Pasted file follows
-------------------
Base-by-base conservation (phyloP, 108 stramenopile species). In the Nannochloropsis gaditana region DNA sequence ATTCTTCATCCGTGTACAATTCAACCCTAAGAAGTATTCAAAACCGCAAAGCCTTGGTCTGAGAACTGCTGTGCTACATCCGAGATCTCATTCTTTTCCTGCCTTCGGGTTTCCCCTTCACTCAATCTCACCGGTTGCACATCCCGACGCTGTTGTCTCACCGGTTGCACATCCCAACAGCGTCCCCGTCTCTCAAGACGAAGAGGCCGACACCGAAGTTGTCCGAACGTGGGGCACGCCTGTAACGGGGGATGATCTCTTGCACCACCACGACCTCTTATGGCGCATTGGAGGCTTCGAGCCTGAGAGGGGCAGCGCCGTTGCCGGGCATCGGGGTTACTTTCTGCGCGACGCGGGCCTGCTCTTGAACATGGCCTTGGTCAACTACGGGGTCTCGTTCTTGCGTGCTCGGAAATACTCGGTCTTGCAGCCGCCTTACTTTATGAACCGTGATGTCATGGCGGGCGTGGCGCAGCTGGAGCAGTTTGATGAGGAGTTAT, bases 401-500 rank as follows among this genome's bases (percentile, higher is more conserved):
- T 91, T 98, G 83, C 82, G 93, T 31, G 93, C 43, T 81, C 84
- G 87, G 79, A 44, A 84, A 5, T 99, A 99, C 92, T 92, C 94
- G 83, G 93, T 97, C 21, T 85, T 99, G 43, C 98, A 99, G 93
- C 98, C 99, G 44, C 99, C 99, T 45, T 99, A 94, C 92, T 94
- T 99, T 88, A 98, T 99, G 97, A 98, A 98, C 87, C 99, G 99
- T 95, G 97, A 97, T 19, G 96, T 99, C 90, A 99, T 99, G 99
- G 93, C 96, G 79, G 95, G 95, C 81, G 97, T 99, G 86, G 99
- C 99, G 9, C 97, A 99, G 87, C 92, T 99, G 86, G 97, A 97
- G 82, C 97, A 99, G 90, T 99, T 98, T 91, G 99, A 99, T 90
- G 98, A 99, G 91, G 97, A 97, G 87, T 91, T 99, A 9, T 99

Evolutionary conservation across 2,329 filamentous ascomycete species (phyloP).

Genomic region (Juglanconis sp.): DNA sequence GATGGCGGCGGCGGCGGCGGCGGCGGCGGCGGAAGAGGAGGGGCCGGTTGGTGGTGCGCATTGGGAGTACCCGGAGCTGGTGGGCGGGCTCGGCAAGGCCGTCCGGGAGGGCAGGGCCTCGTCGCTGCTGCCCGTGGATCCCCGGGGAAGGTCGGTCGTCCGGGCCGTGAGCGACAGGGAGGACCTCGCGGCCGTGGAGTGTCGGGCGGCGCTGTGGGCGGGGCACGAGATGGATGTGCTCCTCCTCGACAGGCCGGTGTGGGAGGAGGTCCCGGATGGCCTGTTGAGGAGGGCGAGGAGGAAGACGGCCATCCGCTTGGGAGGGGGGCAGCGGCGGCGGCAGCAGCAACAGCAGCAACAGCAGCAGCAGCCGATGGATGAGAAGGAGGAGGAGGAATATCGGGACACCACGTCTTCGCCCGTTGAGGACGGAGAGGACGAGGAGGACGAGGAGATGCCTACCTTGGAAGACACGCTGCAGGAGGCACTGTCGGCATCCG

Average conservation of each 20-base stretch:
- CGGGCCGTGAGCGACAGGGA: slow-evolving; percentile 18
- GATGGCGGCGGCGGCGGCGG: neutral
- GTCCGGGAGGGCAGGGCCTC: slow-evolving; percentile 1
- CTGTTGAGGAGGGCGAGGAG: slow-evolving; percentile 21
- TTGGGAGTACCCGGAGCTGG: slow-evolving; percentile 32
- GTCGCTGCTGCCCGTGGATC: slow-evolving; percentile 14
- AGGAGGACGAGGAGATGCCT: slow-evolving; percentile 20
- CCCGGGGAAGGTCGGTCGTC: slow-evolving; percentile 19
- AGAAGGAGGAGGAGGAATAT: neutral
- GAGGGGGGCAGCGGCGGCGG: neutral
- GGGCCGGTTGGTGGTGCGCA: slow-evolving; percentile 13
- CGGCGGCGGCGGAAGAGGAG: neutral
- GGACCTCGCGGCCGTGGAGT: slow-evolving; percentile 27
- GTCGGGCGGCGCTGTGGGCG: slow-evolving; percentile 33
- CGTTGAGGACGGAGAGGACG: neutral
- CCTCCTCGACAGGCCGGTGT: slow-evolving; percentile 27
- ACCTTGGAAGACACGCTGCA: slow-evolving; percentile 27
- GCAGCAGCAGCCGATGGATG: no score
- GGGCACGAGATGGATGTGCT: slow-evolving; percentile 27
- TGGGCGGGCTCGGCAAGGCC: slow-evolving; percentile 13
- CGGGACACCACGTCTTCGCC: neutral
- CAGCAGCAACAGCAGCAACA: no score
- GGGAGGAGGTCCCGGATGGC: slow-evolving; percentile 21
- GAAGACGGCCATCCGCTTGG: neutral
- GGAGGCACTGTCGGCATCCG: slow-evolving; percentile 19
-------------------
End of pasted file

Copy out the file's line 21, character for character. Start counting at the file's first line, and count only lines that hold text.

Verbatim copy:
- AGGAGGACGAGGAGATGCCT: slow-evolving; percentile 20